On appeal, the Court of Appeals explained that “where, as here, the parties have expressly contracted with respect to the duty to indemnify, the extent of that duty must be determined by the contract and not by reliance on the independent doctrine of equitable indemnity.”
Thus, explained the court:
[T]he question whether an indemnity agreement covers a given case turns primarily on contractual interpretation, and it is the intent of the parties as expressed in the agreement that should control. When the parties knowingly bargain for the protection at issue, the protection should be afforded. This requires an inquiry into the circumstances of the damage or injury and the language of the contract; of necessity, each case will turn on its own facts. Thus . . . an indemnity provision that does not refer to the issue of the indemnity’s negligence will be considered to be a general indemnity clause under which the indemnity is not entitled to indemnity for its active negligence, unless the circumstances of the case and language of the contact evince a different intent by the parties.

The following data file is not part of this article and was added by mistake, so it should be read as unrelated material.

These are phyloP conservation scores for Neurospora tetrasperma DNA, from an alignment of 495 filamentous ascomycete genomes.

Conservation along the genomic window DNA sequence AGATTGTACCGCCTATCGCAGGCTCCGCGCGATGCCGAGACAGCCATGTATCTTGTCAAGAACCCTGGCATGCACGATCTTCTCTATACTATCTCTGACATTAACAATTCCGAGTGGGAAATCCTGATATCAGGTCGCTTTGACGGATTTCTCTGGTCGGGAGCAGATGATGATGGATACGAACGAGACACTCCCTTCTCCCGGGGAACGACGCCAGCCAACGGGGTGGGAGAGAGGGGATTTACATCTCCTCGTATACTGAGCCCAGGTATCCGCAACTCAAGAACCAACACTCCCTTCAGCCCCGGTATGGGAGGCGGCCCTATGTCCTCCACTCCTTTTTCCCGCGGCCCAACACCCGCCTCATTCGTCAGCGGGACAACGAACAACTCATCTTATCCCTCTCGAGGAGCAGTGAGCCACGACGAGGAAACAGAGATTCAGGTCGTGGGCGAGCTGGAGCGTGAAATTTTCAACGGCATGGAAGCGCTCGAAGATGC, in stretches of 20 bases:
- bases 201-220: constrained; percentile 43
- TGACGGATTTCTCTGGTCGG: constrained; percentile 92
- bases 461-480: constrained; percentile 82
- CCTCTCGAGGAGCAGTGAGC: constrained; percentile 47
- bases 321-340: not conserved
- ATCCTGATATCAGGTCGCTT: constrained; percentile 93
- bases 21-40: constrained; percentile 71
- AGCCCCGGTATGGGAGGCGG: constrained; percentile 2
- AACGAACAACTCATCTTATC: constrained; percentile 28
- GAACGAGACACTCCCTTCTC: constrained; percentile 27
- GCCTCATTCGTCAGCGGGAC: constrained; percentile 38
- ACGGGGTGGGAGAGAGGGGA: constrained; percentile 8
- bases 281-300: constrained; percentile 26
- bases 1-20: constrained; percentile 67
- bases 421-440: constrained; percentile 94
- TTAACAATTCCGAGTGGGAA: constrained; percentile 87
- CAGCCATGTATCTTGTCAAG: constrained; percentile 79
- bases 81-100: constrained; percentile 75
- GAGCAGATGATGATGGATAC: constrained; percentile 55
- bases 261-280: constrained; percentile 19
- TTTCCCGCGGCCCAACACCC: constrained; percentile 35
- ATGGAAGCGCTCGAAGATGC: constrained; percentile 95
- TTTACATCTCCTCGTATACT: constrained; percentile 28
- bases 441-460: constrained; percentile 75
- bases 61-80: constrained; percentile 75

And, here, the indemnity provision in the Oltmans-Bayside subcontract was not a general indemnity clause because it did address the negligence of Oltmans and provided that Bayside would indemnify Oltmans “except to the extent . . . [of] the active negligence or willful misconduct of [Oltmans].” Thus, held the Court:
The indemnity provision in the present case makes unmistakably clear that the parties intended to limit the indemnity Oltmans’ right to indemnification for liability arising out of the scope of the indemnity Bayside’s work only “to the extent” the claims arose out of Oltmans’ active negligence or willful misconduct. Had the parties intended to prohibit Oltmans from obtaining any indemnification if it was actively negligent, that prohibition could have been stated simply and straightforwardly. Rather, the provision limits the right to indemnification only “to the extent” of Oltmans’ active negligence, and no more.